CBR 600F 1987 - 1990 CBR 600F Forum

Low cost chain oiler assembly

  #1  
Old 07-29-2017, 06:32 PM
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Default Low cost chain oiler assembly

I got tired of lubing the chain old fashioned way.

I wasn't too keen to buy automatic oilers (Scottoiler, Tutoro etc..) because of their cost and quite weak seeming nozzles.

I googled some examples how people have used DIY solution by using chainsaw primer bulb as a oil pump. That got me interested, so I decided to go that way.

In case someone else gets inspired I will post here some pictures and short description how I got it done.

I bought all the parts from chinese ebay sellers. Total cost was around $25 and this includes spare parts too, so that I could practically rebuild the complete system again.

Things needed:
-Primer bulb
-5mm OD fuel hose
-3-hole rubber grommet with breather etc..
-Y-shape pneumatic connector 4mm
-4mm OD pneumatic hose
-Self-adhesive 20mm Zip-tie mounts + Zip-ties
-3mm OD copper tube (for refridgerator)
-Some scrap metal and flat-bar for mounting brackets

Pictures and notes


Primer bulb and bracket



Notes: Bracket is made of 1.5mm steel sheet using Dremel and small D-shape file. Finished with black spray paint


Dual nozzle applicator and bracket



Notes: Bracket is made of 3mm x 20mm steel flat bar. Finished with black paint. 2mm flat bar would have been stiff enough, but wasn't at hand. Copper pipes are 9cm long. It's not visible, but these pipes are sleeved with bits of 4mm pneumatic hoses, before inserted into Y-connector. Those sleeves needed also some sanding to smaller diameter, otherwise they wouldn't have fit.


Oil bottle and grommet



Notes: The bottle was found from my medicine cabinet. It's cap is tossed away and threaded neck cut off with Dremel-tool. It's capacity is 100ml. Grommet thingy is as it's arrived. Black hoses and filter element were discarded. Breather cap contains one-way valve insert which I removed.


Nozzle fitted



Notes: Bracket's upper end is fastened to Chain-guard mounting peg, which is located on inner side of swing arm. I had to remove rear wheel to get space for drilling bolt hole.


Oil line fitted



Notes: This is done with zip-tie mounts. Black 4mm hose is inserted here into a 5mm fuel hose


Oil line continues



Notes: One zip tie mount is fitted on inner side of chain guard, not visible on the picture.


Bottle and bulb fitted



Notes: Bottle is fitted beside to fuse box - Zip-tied to thickest wiring harness. All those yellow hoses look a bit messy. One goes from the bottom of the bottle to the bulb. Another one goes to breather cap, which must be vertically above the bottle. Third one is used to fill the bottle.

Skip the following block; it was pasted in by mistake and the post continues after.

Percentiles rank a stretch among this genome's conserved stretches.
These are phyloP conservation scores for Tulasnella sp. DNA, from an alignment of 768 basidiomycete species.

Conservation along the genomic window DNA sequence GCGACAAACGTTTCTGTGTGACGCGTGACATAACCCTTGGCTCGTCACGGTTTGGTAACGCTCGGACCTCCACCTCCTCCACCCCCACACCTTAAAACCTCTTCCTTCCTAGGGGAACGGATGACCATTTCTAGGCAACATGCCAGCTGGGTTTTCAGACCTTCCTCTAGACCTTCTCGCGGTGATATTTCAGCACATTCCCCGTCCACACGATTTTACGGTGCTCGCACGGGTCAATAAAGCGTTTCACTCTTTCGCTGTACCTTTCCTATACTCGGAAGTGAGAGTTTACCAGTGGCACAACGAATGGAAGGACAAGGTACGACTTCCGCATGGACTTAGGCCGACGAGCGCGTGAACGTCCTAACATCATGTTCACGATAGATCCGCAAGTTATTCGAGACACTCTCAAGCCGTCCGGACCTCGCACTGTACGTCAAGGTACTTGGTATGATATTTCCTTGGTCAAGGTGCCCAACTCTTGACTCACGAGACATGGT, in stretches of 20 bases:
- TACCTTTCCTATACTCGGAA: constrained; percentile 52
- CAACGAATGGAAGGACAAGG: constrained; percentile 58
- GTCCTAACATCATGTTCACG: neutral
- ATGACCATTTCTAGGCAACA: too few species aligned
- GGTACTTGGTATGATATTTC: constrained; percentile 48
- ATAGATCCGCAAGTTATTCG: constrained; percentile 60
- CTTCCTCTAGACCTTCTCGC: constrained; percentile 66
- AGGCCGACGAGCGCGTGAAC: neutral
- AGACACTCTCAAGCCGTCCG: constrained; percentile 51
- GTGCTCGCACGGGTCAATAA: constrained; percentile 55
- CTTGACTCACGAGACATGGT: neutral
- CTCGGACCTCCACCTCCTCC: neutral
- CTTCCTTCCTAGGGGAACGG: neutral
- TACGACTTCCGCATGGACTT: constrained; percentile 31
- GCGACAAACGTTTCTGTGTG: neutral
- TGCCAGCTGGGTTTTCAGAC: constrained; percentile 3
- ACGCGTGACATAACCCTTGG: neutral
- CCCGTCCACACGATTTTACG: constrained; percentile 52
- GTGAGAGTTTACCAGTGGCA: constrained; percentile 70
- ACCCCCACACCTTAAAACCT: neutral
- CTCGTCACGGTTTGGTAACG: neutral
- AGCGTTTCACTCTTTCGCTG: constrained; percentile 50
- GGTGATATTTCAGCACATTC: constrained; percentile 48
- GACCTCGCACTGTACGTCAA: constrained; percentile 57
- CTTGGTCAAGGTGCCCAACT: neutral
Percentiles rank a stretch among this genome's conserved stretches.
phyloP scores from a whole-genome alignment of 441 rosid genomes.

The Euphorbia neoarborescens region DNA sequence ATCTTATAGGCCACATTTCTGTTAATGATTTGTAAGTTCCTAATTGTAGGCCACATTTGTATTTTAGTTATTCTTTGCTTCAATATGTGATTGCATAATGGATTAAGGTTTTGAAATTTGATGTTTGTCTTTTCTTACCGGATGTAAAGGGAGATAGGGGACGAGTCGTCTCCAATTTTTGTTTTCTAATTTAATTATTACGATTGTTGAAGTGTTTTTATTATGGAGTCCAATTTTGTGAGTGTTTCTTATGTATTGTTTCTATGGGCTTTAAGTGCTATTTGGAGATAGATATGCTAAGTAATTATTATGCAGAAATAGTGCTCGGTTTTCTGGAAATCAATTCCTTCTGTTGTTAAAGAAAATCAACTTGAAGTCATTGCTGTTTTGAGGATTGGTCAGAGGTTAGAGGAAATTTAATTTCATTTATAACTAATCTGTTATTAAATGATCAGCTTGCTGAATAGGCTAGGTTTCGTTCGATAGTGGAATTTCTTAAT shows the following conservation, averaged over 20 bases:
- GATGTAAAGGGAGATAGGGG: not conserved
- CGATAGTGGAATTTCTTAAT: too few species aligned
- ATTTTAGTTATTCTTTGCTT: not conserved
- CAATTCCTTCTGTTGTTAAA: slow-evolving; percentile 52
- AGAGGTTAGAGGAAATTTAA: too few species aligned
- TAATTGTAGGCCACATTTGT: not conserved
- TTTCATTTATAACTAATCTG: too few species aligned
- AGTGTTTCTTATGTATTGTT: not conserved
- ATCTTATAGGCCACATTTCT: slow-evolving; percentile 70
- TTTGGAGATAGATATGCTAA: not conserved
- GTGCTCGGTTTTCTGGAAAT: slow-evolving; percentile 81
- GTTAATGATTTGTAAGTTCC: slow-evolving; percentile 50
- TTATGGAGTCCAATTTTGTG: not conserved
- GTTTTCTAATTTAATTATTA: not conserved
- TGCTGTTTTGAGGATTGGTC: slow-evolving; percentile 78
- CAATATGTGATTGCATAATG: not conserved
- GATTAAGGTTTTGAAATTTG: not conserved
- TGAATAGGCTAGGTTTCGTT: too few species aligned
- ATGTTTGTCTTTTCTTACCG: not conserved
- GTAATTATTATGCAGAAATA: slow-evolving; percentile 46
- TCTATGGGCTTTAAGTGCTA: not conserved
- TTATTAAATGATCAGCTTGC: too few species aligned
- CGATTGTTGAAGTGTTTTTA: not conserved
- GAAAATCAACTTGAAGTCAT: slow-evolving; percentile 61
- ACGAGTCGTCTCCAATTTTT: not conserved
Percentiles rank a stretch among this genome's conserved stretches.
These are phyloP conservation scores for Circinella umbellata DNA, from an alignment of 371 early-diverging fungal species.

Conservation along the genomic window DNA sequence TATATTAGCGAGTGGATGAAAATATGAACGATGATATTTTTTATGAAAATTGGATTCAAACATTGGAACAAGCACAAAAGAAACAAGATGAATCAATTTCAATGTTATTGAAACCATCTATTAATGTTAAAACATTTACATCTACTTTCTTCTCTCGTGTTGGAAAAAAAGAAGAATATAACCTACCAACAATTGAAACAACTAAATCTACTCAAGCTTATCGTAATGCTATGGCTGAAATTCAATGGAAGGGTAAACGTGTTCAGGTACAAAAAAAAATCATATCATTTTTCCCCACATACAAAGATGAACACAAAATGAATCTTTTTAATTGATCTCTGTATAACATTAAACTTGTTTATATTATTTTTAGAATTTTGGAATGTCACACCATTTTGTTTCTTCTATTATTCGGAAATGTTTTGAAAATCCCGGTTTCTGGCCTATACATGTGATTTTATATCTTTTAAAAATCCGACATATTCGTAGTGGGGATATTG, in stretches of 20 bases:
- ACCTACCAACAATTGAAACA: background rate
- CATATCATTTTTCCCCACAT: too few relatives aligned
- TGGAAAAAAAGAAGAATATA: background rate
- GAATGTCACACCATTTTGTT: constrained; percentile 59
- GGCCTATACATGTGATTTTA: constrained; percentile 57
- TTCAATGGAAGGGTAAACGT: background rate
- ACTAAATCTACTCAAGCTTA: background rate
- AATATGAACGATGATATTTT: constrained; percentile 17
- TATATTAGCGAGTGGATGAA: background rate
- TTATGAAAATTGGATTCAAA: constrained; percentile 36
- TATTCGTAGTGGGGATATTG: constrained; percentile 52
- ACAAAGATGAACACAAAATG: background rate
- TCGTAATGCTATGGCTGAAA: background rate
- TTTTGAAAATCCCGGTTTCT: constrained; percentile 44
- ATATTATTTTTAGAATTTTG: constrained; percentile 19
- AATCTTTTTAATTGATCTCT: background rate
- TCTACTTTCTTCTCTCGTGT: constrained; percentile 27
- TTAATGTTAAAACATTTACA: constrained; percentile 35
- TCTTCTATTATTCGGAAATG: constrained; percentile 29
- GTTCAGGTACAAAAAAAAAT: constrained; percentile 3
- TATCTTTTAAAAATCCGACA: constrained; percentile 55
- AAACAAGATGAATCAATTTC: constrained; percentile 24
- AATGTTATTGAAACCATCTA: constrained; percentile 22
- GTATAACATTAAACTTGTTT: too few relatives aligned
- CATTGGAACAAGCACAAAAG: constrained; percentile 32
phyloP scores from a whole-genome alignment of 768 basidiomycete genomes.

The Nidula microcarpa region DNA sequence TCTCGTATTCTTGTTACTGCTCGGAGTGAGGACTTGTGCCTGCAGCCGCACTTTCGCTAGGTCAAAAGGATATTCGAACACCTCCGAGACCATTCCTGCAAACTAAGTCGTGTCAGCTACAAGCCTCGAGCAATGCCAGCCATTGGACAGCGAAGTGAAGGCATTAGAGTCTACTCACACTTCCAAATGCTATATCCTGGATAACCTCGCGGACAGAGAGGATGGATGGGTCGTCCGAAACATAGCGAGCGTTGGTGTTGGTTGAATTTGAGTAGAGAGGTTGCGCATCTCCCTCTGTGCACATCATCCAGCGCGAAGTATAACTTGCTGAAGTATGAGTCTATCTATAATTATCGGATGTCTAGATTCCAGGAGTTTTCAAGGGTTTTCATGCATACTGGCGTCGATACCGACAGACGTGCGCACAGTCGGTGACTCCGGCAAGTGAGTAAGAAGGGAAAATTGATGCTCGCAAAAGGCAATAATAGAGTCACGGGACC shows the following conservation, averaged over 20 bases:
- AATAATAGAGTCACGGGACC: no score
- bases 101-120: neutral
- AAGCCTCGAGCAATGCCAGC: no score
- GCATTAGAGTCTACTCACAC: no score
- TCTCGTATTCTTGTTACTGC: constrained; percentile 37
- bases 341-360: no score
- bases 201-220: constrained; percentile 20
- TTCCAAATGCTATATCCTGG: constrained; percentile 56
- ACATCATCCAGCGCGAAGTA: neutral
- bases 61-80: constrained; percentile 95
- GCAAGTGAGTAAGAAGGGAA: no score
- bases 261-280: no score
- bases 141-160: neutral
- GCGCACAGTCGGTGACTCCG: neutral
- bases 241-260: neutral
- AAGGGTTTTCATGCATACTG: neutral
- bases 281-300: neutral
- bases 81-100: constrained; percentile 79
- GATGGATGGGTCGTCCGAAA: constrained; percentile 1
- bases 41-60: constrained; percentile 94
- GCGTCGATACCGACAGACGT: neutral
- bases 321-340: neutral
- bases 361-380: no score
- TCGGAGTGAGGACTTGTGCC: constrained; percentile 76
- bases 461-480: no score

Filling procedure



Notes: 60ml syringe for demonstration. When oil gets visible on the breather tube, pull the plunger back about 5ml, to allow thermal expansion without oil spilling out from the breather.

Final location for filler hose



Notes: Filler hose mounted behind the access door. This hose must be plugged immediately after refill.


Bulb from riders view




Oil dripping



Notes: One full press of the bulb gives around 15 drops of oil. Too much for single application, it splatters the rear wheel quite badly. After only 250km test period I think it might be good practise to do 2-3 very small presses at once. And they could be done maybe with 100km intervals. This is going to be investigated further... It seems that both copper pipes are slowly dripping empty after a while. So don't press the bulb if you know you are going to stop soon after.
 
  #2  
Old 07-30-2017, 11:29 AM
locopny's Avatar
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interesting idea. Love to see DIY'ers getting it done.

Do you think a smaller or reduced opening in the copper tubes would help the oil delivery issue more than the less than full pressing of the bulb? Just a question.
 
  #3  
Old 07-30-2017, 05:45 PM
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Honestly I'm not sure how smaller or grimped nozzles would behave. I may try that later. Anyways, Y-shape design will always cause the copper tubes to slowly drip empty. It's a law of physics.

I found first real fault today. Those cheap zip-tie mounts I used are useless. At first they grip really hard, so I thought they are safe to use. But just after 3 days they are falling off without any strain. And no water or oil is soaked on them.

I have to pull them all off and replace their adhesive foam pads with better ones. It has to be weatherproof automotive adhesive tape such as 3M. The mounts should stay on place for ages then. I really don't want to drill holes on the swing arm box section.

Edit: I tested those zip-tie mounts with lighter flame. They are made of polypropylene plastic. Nothing will stick to them well. I will have to buy nylon or ABS ones instead.
 

Last edited by Wesku79; 07-31-2017 at 07:01 AM.
  #4  
Old 08-01-2017, 10:47 AM
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Pretty cool. You are officially a mad scientist.
 
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